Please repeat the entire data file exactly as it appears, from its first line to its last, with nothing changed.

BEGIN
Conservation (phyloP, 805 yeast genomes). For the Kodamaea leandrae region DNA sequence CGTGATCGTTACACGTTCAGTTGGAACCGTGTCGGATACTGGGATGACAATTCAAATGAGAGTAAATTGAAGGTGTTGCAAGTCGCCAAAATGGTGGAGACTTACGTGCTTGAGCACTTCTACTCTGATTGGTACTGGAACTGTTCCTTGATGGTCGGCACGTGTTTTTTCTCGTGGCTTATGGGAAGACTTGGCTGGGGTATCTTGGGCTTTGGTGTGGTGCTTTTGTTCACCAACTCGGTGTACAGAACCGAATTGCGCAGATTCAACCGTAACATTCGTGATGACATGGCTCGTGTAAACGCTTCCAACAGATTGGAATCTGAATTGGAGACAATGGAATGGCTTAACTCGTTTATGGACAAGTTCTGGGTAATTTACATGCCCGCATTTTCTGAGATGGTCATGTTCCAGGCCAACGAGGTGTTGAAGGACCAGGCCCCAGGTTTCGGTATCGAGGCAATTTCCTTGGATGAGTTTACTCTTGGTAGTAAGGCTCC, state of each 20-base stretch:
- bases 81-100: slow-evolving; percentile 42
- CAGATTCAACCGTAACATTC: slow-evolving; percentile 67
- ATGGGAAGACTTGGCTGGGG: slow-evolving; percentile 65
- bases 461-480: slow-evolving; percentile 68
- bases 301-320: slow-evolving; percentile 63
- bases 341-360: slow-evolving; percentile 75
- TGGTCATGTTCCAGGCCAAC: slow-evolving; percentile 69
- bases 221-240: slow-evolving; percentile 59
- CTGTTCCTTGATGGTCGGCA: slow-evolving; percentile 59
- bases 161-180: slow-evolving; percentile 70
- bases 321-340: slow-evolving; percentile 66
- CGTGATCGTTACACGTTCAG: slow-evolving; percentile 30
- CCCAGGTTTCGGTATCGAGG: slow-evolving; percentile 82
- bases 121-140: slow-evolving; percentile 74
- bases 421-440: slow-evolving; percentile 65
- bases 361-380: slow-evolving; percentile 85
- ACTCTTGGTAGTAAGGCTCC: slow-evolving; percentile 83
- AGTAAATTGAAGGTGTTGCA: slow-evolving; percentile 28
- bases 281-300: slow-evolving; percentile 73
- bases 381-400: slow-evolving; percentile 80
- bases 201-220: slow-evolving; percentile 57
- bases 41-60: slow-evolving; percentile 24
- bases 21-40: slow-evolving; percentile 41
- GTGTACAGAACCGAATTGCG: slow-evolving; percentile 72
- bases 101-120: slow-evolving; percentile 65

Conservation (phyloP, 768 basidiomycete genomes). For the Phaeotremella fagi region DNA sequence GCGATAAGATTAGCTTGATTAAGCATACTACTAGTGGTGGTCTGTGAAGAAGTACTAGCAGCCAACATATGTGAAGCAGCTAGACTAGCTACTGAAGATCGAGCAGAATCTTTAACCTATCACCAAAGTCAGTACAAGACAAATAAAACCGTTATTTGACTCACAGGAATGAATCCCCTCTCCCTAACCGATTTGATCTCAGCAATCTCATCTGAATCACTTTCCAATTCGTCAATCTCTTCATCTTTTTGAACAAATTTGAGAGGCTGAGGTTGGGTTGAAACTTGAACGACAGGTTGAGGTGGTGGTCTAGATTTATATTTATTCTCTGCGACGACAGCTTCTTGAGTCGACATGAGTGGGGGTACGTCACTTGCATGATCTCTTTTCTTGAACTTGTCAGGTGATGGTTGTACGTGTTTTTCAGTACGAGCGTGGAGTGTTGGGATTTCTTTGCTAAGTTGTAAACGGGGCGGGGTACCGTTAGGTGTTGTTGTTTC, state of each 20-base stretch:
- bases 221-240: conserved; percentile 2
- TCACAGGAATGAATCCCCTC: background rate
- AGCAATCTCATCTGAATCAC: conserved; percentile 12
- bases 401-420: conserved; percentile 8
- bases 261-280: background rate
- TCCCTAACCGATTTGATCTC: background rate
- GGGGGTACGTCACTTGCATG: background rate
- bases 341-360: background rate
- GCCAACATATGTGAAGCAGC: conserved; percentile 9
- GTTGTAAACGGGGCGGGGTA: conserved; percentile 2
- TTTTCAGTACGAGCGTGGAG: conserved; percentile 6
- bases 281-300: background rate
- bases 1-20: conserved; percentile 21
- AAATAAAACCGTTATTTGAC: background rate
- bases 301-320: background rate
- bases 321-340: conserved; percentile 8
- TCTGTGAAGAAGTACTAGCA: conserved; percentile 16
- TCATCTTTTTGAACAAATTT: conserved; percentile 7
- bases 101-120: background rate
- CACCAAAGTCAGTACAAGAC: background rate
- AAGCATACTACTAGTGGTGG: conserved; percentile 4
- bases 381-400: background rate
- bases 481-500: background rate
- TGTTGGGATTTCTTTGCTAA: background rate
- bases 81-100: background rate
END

Conservation (phyloP, 805 yeast genomes). For the Kodamaea leandrae region DNA sequence CGTGATCGTTACACGTTCAGTTGGAACCGTGTCGGATACTGGGATGACAATTCAAATGAGAGTAAATTGAAGGTGTTGCAAGTCGCCAAAATGGTGGAGACTTACGTGCTTGAGCACTTCTACTCTGATTGGTACTGGAACTGTTCCTTGATGGTCGGCACGTGTTTTTTCTCGTGGCTTATGGGAAGACTTGGCTGGGGTATCTTGGGCTTTGGTGTGGTGCTTTTGTTCACCAACTCGGTGTACAGAACCGAATTGCGCAGATTCAACCGTAACATTCGTGATGACATGGCTCGTGTAAACGCTTCCAACAGATTGGAATCTGAATTGGAGACAATGGAATGGCTTAACTCGTTTATGGACAAGTTCTGGGTAATTTACATGCCCGCATTTTCTGAGATGGTCATGTTCCAGGCCAACGAGGTGTTGAAGGACCAGGCCCCAGGTTTCGGTATCGAGGCAATTTCCTTGGATGAGTTTACTCTTGGTAGTAAGGCTCC, state of each 20-base stretch:
- bases 81-100: slow-evolving; percentile 42
- CAGATTCAACCGTAACATTC: slow-evolving; percentile 67
- ATGGGAAGACTTGGCTGGGG: slow-evolving; percentile 65
- bases 461-480: slow-evolving; percentile 68
- bases 301-320: slow-evolving; percentile 63
- bases 341-360: slow-evolving; percentile 75
- TGGTCATGTTCCAGGCCAAC: slow-evolving; percentile 69
- bases 221-240: slow-evolving; percentile 59
- CTGTTCCTTGATGGTCGGCA: slow-evolving; percentile 59
- bases 161-180: slow-evolving; percentile 70
- bases 321-340: slow-evolving; percentile 66
- CGTGATCGTTACACGTTCAG: slow-evolving; percentile 30
- CCCAGGTTTCGGTATCGAGG: slow-evolving; percentile 82
- bases 121-140: slow-evolving; percentile 74
- bases 421-440: slow-evolving; percentile 65
- bases 361-380: slow-evolving; percentile 85
- ACTCTTGGTAGTAAGGCTCC: slow-evolving; percentile 83
- AGTAAATTGAAGGTGTTGCA: slow-evolving; percentile 28
- bases 281-300: slow-evolving; percentile 73
- bases 381-400: slow-evolving; percentile 80
- bases 201-220: slow-evolving; percentile 57
- bases 41-60: slow-evolving; percentile 24
- bases 21-40: slow-evolving; percentile 41
- GTGTACAGAACCGAATTGCG: slow-evolving; percentile 72
- bases 101-120: slow-evolving; percentile 65

Conservation (phyloP, 768 basidiomycete genomes). For the Phaeotremella fagi region DNA sequence GCGATAAGATTAGCTTGATTAAGCATACTACTAGTGGTGGTCTGTGAAGAAGTACTAGCAGCCAACATATGTGAAGCAGCTAGACTAGCTACTGAAGATCGAGCAGAATCTTTAACCTATCACCAAAGTCAGTACAAGACAAATAAAACCGTTATTTGACTCACAGGAATGAATCCCCTCTCCCTAACCGATTTGATCTCAGCAATCTCATCTGAATCACTTTCCAATTCGTCAATCTCTTCATCTTTTTGAACAAATTTGAGAGGCTGAGGTTGGGTTGAAACTTGAACGACAGGTTGAGGTGGTGGTCTAGATTTATATTTATTCTCTGCGACGACAGCTTCTTGAGTCGACATGAGTGGGGGTACGTCACTTGCATGATCTCTTTTCTTGAACTTGTCAGGTGATGGTTGTACGTGTTTTTCAGTACGAGCGTGGAGTGTTGGGATTTCTTTGCTAAGTTGTAAACGGGGCGGGGTACCGTTAGGTGTTGTTGTTTC, state of each 20-base stretch:
- bases 221-240: conserved; percentile 2
- TCACAGGAATGAATCCCCTC: background rate
- AGCAATCTCATCTGAATCAC: conserved; percentile 12
- bases 401-420: conserved; percentile 8
- bases 261-280: background rate
- TCCCTAACCGATTTGATCTC: background rate
- GGGGGTACGTCACTTGCATG: background rate
- bases 341-360: background rate
- GCCAACATATGTGAAGCAGC: conserved; percentile 9
- GTTGTAAACGGGGCGGGGTA: conserved; percentile 2
- TTTTCAGTACGAGCGTGGAG: conserved; percentile 6
- bases 281-300: background rate
- bases 1-20: conserved; percentile 21
- AAATAAAACCGTTATTTGAC: background rate
- bases 301-320: background rate
- bases 321-340: conserved; percentile 8
- TCTGTGAAGAAGTACTAGCA: conserved; percentile 16
- TCATCTTTTTGAACAAATTT: conserved; percentile 7
- bases 101-120: background rate
- CACCAAAGTCAGTACAAGAC: background rate
- AAGCATACTACTAGTGGTGG: conserved; percentile 4
- bases 381-400: background rate
- bases 481-500: background rate
- TGTTGGGATTTCTTTGCTAA: background rate
- bases 81-100: background rate